A lot of people have apparently looked at these and said, "So this is to help people understand the equations?" but Bret is like "no, you're missing the point, this REPLACES the equations". A set of equations is an abstraction to describe the behavior of a system; an interactive drawing is also an abstraction to describe the behavior of a system, but it's a better one because you can poke it and it moves, and the human brain is evolved to be really good at figuring out what something is based on how it moves when we poke it. It's not evolved to manipulate squiggles on paper.
Moving from squiggle manipulation to interactive visualization forces us to reconsider what math is for. Is the goal always to "solve" something and get a number or equation which we call an "answer"? Or do we just fall into thinking that way because looking for an "answer" gives us a convenient stopping-point for the squiggle-manipulation method? With an interactive drawing, finding the point that makes some quantity equal some other quantity -- "solving" -- is a trivial matter of swiping around until something matches up the way you want. But there's so much more you can do beyond just "solving"; you can keep exploring, discovering new questions to ask; what happens if I do this? Oh did you see what happened when I cranked this input all the way up and the other one all the way down? Why was that?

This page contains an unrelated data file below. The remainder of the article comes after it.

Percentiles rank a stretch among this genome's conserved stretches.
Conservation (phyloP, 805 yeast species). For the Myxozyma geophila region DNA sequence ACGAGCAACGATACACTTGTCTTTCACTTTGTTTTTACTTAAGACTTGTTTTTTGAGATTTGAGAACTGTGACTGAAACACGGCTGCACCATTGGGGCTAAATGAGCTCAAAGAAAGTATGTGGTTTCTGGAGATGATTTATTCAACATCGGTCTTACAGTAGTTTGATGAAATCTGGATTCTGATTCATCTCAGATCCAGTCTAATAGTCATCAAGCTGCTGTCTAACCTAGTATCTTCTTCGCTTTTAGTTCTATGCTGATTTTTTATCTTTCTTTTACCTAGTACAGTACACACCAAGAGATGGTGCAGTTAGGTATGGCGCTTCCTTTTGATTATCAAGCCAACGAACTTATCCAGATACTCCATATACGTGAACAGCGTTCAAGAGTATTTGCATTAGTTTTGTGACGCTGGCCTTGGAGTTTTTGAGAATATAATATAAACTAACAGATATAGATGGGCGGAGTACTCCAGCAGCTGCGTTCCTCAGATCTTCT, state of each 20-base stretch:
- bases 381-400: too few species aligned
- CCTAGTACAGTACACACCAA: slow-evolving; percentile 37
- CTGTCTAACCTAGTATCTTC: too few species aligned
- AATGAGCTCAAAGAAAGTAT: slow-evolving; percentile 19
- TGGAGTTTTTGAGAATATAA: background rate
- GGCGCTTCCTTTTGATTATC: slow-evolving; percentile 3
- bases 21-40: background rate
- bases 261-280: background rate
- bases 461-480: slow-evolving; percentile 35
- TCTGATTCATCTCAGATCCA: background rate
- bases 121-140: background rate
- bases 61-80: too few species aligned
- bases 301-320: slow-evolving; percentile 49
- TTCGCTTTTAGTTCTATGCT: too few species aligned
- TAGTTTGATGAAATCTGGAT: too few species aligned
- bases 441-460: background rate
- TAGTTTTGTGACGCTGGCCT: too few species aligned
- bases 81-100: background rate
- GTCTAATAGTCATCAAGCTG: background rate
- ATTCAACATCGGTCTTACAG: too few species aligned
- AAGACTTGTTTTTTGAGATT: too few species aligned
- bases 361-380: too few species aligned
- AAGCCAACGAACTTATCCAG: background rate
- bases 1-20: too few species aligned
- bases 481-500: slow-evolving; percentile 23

Relatedly, does it matter if we can't solve the gravitational three-body problem in closed form, if we can have an arbitrarily accurate computer simulation based on iterative methods, that any child can play with and gain a delightful intuition of how a three-body gravitational system behaves?
If we could create a new UI for math, what would people do with it? Well, maybe it's nothing beyond a curiosity. Maybe people already know all the math they have any use for in daily life. How often do you say "if only I had a way to solve a differential equation right now?"